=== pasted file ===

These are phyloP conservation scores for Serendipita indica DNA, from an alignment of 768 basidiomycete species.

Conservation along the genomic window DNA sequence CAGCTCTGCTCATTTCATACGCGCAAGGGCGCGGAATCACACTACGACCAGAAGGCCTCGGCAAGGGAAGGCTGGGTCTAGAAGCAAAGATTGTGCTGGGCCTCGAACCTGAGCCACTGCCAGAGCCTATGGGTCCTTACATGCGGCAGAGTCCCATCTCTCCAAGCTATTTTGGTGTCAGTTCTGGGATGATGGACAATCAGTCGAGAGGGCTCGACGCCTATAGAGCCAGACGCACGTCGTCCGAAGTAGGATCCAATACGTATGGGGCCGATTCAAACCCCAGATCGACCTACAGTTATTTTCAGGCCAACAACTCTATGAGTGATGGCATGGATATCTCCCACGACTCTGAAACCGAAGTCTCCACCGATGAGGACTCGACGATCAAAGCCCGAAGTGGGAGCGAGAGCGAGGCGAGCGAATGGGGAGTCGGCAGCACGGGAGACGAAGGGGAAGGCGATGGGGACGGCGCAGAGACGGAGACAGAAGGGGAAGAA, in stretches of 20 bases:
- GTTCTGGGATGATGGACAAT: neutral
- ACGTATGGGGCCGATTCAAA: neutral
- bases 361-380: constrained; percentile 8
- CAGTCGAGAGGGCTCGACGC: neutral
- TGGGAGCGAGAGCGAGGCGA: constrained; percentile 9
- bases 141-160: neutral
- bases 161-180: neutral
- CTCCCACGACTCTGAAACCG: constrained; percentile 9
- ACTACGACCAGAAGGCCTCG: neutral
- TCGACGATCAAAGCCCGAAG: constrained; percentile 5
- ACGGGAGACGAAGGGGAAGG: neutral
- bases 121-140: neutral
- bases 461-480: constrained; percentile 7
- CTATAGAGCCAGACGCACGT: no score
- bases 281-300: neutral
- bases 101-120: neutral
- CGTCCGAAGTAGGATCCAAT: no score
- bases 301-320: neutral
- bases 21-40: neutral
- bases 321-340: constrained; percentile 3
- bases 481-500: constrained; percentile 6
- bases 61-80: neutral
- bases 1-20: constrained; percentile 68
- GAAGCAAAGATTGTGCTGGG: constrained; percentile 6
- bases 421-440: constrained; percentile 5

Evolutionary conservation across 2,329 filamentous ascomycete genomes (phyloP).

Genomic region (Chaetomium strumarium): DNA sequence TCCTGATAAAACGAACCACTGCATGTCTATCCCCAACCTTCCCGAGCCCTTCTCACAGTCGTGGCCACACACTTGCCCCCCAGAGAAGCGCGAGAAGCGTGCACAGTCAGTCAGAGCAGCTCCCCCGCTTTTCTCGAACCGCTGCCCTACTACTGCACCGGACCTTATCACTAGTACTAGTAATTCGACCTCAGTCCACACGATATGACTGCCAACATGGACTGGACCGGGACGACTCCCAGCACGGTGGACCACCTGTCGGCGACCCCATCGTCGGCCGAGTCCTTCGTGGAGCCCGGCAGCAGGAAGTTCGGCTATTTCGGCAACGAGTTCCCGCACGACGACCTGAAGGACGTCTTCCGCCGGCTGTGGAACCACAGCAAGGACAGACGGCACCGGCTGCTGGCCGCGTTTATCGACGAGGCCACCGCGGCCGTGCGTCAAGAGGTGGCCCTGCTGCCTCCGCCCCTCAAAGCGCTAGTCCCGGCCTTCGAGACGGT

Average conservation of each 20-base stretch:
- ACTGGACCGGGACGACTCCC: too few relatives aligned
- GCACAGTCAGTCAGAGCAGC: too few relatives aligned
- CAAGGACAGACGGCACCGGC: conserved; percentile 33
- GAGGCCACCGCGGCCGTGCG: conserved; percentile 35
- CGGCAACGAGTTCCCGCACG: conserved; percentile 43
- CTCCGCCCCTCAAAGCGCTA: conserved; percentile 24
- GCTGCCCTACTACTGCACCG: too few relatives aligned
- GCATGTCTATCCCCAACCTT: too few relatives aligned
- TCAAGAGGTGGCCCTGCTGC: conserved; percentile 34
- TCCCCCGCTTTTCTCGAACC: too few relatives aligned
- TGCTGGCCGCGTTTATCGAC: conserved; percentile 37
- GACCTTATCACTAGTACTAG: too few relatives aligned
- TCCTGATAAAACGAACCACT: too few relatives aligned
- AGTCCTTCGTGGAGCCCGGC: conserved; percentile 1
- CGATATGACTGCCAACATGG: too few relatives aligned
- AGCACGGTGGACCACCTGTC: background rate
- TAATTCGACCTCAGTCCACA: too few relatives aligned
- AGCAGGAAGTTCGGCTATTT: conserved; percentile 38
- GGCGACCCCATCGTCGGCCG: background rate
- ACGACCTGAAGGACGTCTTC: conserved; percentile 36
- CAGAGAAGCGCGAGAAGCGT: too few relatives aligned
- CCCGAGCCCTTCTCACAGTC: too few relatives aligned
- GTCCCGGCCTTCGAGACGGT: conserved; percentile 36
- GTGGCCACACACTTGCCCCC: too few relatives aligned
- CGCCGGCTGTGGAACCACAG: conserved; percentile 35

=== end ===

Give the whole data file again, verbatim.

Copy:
These are phyloP conservation scores for Serendipita indica DNA, from an alignment of 768 basidiomycete species.

Conservation along the genomic window DNA sequence CAGCTCTGCTCATTTCATACGCGCAAGGGCGCGGAATCACACTACGACCAGAAGGCCTCGGCAAGGGAAGGCTGGGTCTAGAAGCAAAGATTGTGCTGGGCCTCGAACCTGAGCCACTGCCAGAGCCTATGGGTCCTTACATGCGGCAGAGTCCCATCTCTCCAAGCTATTTTGGTGTCAGTTCTGGGATGATGGACAATCAGTCGAGAGGGCTCGACGCCTATAGAGCCAGACGCACGTCGTCCGAAGTAGGATCCAATACGTATGGGGCCGATTCAAACCCCAGATCGACCTACAGTTATTTTCAGGCCAACAACTCTATGAGTGATGGCATGGATATCTCCCACGACTCTGAAACCGAAGTCTCCACCGATGAGGACTCGACGATCAAAGCCCGAAGTGGGAGCGAGAGCGAGGCGAGCGAATGGGGAGTCGGCAGCACGGGAGACGAAGGGGAAGGCGATGGGGACGGCGCAGAGACGGAGACAGAAGGGGAAGAA, in stretches of 20 bases:
- GTTCTGGGATGATGGACAAT: neutral
- ACGTATGGGGCCGATTCAAA: neutral
- bases 361-380: constrained; percentile 8
- CAGTCGAGAGGGCTCGACGC: neutral
- TGGGAGCGAGAGCGAGGCGA: constrained; percentile 9
- bases 141-160: neutral
- bases 161-180: neutral
- CTCCCACGACTCTGAAACCG: constrained; percentile 9
- ACTACGACCAGAAGGCCTCG: neutral
- TCGACGATCAAAGCCCGAAG: constrained; percentile 5
- ACGGGAGACGAAGGGGAAGG: neutral
- bases 121-140: neutral
- bases 461-480: constrained; percentile 7
- CTATAGAGCCAGACGCACGT: no score
- bases 281-300: neutral
- bases 101-120: neutral
- CGTCCGAAGTAGGATCCAAT: no score
- bases 301-320: neutral
- bases 21-40: neutral
- bases 321-340: constrained; percentile 3
- bases 481-500: constrained; percentile 6
- bases 61-80: neutral
- bases 1-20: constrained; percentile 68
- GAAGCAAAGATTGTGCTGGG: constrained; percentile 6
- bases 421-440: constrained; percentile 5

Evolutionary conservation across 2,329 filamentous ascomycete genomes (phyloP).

Genomic region (Chaetomium strumarium): DNA sequence TCCTGATAAAACGAACCACTGCATGTCTATCCCCAACCTTCCCGAGCCCTTCTCACAGTCGTGGCCACACACTTGCCCCCCAGAGAAGCGCGAGAAGCGTGCACAGTCAGTCAGAGCAGCTCCCCCGCTTTTCTCGAACCGCTGCCCTACTACTGCACCGGACCTTATCACTAGTACTAGTAATTCGACCTCAGTCCACACGATATGACTGCCAACATGGACTGGACCGGGACGACTCCCAGCACGGTGGACCACCTGTCGGCGACCCCATCGTCGGCCGAGTCCTTCGTGGAGCCCGGCAGCAGGAAGTTCGGCTATTTCGGCAACGAGTTCCCGCACGACGACCTGAAGGACGTCTTCCGCCGGCTGTGGAACCACAGCAAGGACAGACGGCACCGGCTGCTGGCCGCGTTTATCGACGAGGCCACCGCGGCCGTGCGTCAAGAGGTGGCCCTGCTGCCTCCGCCCCTCAAAGCGCTAGTCCCGGCCTTCGAGACGGT

Average conservation of each 20-base stretch:
- ACTGGACCGGGACGACTCCC: too few relatives aligned
- GCACAGTCAGTCAGAGCAGC: too few relatives aligned
- CAAGGACAGACGGCACCGGC: conserved; percentile 33
- GAGGCCACCGCGGCCGTGCG: conserved; percentile 35
- CGGCAACGAGTTCCCGCACG: conserved; percentile 43
- CTCCGCCCCTCAAAGCGCTA: conserved; percentile 24
- GCTGCCCTACTACTGCACCG: too few relatives aligned
- GCATGTCTATCCCCAACCTT: too few relatives aligned
- TCAAGAGGTGGCCCTGCTGC: conserved; percentile 34
- TCCCCCGCTTTTCTCGAACC: too few relatives aligned
- TGCTGGCCGCGTTTATCGAC: conserved; percentile 37
- GACCTTATCACTAGTACTAG: too few relatives aligned
- TCCTGATAAAACGAACCACT: too few relatives aligned
- AGTCCTTCGTGGAGCCCGGC: conserved; percentile 1
- CGATATGACTGCCAACATGG: too few relatives aligned
- AGCACGGTGGACCACCTGTC: background rate
- TAATTCGACCTCAGTCCACA: too few relatives aligned
- AGCAGGAAGTTCGGCTATTT: conserved; percentile 38
- GGCGACCCCATCGTCGGCCG: background rate
- ACGACCTGAAGGACGTCTTC: conserved; percentile 36
- CAGAGAAGCGCGAGAAGCGT: too few relatives aligned
- CCCGAGCCCTTCTCACAGTC: too few relatives aligned
- GTCCCGGCCTTCGAGACGGT: conserved; percentile 36
- GTGGCCACACACTTGCCCCC: too few relatives aligned
- CGCCGGCTGTGGAACCACAG: conserved; percentile 35